1  |  2  |  3  |  4  |  5  |  6  |  7  |  8  |  9  |  10  |  11  |  12  |  13  |  14  |  15  |  16  |  17  |  18  |  19  |  20  |  21  |  22  |  23  |  24  |  25  |  26  |  27  |  28  |  29  |  30  |  31  |  32  |  33  |  34  |  35  |  36  |  37  |  38  |  39  |  40  |  41  |  42  |  43  |  44  |  45  |  46  |  47  |  48  |  49  |  50  |  51  |  52  |  53  |  54  |  55  |  56  |  57  |  58  |  59  |  60  |  61  |  62  |  63  |  64  |  65  |  66  |  67  |  68  |  69  |  70  |  71  |  72  |  73  |  74  |  75  |  76  |  77  |  78  |  79  |  80  |  81  |  82  |  83  |  84  |  85  |  86  |  87  |  88  |  89  |  90  |  91  |  92  |  93  |  94  |  95  |  96  |  97  |  98  |  99  |  100  |  101  |  102  |  103  |  104  |  105  |  106  |  107  |  108  |  109  |  110  |  111  |  112  |  113  |  114  |  115  |  116  |  117  |  118  |  119  |  120  |  121  |  122  |  123  |  124  |  125  |  126  |  127  |  128  |  129  |  130  |  131  |  132  |  133  |  134  |  135  |  136  |  137  |  138  |  139  |  140  |  141  |  142  |  143  |  144  |  145  |  146  |  147  |  148  |  149  |  150  |  151  |  152  |  153  |  154  |  155  |  156  |  157  |  158  |  159  |  160  |  161  |  162  |  163  |  164  |  165  |  166  |  167  |  168  |  169  |  170  |  171  |  172  |  173  |  174  |  175  |  176  |  177  |  178  |  179  |  180  |  181  |  182  |  183  |  184  |  185  |  186  |  187  |  188  |  189 

February 12, 2013

Grantland has a wonderful piece on the Harmontown tour

This is a solid look at Harmontown, warts and all. Dan Harmon and life after 'Community' - Grantland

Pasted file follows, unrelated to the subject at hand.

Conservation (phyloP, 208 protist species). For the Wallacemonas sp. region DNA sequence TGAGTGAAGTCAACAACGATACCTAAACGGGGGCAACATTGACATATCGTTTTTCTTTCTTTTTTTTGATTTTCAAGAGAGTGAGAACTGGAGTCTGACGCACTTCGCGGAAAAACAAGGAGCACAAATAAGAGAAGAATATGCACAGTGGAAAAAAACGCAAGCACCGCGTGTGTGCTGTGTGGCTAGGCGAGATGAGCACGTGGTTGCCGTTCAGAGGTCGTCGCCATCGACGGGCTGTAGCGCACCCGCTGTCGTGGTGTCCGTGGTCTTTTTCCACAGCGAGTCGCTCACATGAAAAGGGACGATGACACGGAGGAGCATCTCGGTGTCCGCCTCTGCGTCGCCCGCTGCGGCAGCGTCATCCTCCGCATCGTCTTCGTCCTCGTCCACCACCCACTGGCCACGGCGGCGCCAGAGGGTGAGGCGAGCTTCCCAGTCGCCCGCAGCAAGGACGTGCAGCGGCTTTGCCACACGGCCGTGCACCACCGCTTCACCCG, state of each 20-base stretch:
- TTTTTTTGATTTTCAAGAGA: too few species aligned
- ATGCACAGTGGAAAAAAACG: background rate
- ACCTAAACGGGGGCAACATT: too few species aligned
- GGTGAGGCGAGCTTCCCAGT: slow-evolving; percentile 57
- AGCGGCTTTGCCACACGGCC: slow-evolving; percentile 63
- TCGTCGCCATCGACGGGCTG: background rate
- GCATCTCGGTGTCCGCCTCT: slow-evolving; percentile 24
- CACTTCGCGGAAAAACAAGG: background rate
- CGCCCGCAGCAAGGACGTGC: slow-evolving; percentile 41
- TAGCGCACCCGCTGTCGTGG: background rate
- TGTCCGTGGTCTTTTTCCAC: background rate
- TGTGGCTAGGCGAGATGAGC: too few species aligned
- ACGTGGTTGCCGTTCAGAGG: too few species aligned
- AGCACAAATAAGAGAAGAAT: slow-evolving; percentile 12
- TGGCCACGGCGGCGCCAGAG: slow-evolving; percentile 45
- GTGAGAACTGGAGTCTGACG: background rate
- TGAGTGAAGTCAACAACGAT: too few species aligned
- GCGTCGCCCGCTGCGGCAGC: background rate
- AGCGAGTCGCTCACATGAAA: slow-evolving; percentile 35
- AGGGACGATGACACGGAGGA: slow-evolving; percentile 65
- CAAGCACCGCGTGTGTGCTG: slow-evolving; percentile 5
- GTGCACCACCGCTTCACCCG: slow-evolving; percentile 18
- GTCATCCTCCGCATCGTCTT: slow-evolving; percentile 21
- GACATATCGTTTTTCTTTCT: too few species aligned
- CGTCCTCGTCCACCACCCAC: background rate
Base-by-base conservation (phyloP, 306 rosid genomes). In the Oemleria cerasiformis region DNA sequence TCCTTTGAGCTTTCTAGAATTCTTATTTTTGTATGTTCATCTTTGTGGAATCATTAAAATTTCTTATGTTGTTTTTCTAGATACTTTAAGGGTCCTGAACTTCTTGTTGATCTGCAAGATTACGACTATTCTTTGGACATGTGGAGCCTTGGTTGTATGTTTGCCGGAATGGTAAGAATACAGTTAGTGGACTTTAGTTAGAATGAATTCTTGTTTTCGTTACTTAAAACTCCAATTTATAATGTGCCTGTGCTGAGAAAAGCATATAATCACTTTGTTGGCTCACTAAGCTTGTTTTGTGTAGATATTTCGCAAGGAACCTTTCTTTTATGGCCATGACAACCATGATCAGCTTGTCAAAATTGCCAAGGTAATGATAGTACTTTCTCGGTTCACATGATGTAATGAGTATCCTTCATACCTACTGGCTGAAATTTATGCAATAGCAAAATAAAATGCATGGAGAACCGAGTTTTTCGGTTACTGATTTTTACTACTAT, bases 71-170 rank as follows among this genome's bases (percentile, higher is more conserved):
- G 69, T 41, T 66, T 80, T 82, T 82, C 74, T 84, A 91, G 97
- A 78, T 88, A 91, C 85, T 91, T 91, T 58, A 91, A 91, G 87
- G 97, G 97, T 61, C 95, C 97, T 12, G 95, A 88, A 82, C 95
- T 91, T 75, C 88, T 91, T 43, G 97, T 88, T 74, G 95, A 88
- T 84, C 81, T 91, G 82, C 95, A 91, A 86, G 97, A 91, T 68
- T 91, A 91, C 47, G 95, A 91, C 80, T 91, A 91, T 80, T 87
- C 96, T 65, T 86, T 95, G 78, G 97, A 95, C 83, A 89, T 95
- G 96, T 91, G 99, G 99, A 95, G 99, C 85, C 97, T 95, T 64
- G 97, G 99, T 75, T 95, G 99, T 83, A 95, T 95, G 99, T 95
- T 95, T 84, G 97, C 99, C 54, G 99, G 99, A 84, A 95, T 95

It's not stand-up, it's not theater, and it's not a lecture, although sometimes it feels like all those things. (Maybe not theater.) It's filed under "comedy" in iTunes, which isn't wrong, but its best moments belong in some imaginary genre alongside books like Ben Lerner's Leaving the Atocha Station and Sheila Heti's How Should a Person Be?, the parts of Marc Maron's WTF podcast where you're listening to Marc Maron talk to himself about Marc Maron, the self-deconstructive nonfiction of David Shields's last few books, maybe the instantly legendary "cancer set" comedian Tig Notaro recorded at Largo last year, maybe Frank Ocean's Channel ORANGE — autobiographical work that derives its charge from a compulsion to confess, narrated from an in-the-moment POV by people not particularly concerned with their likability. So Harmon gets up onstage, confesses to the crime of being Dan Harmon — bad boyfriend, high-functioning alcoholic, approval-hungry self-Googling6 mansion-owning gardener-having man-baby, petty, loathsome human — and somehow the results are cathartic and funny, and the essential truth that we are all shitty people and therefore we are all in this together is affirmed.7 Sometimes it's like being at a weird college seminar run by a substitute teacher in the middle of a drunken meltdown and sometimes it's like hanging out in Dan Harmon's living room. Sometimes people from the audience wander onstage; sometimes when this happens (or when Jeff says something like How's everybody doing tonight? and Harmon interrupts and tells the crowd that they don't have to answer that with applause if they don't want to) it feels like all the basic assumptions and rules of entertainment are up for debate. It's almost never boring, it's usually funny, and whenever the energy flags, Jeff Davis will cue up a hip-hop beat on his iPad and Harmon will start freestyle rapping, usually about fucking somebody's mom, and dancing like a 3-year-old in footie pajamas who's been allowed to stay up late to put on a show for cocktail-party guests. "We've asked ourselves what the point of Harmontown is," Jeff Davis says. "Dan's never really had a good answer for it yet. [But] I really think it's the idea that self-love and self-hatred are the same thing. Dan hates himself; he also worships himself, and the fact that 90 people will come to every show that we do, and they'll love him — I think it's an experiment in finding out whether or not those people are being sincere. 'Do they really like me, or do they like the idea of me? Am I good person? What if I came out onstage and didn't do a show? What if I just rapped about fucking your mother? What if I didn't do anything? What if I took my shirt off, and I'm fat? What if I go off my diet? What if my girlfriend came out and told you I called her a c---?8 Would you still like me?'"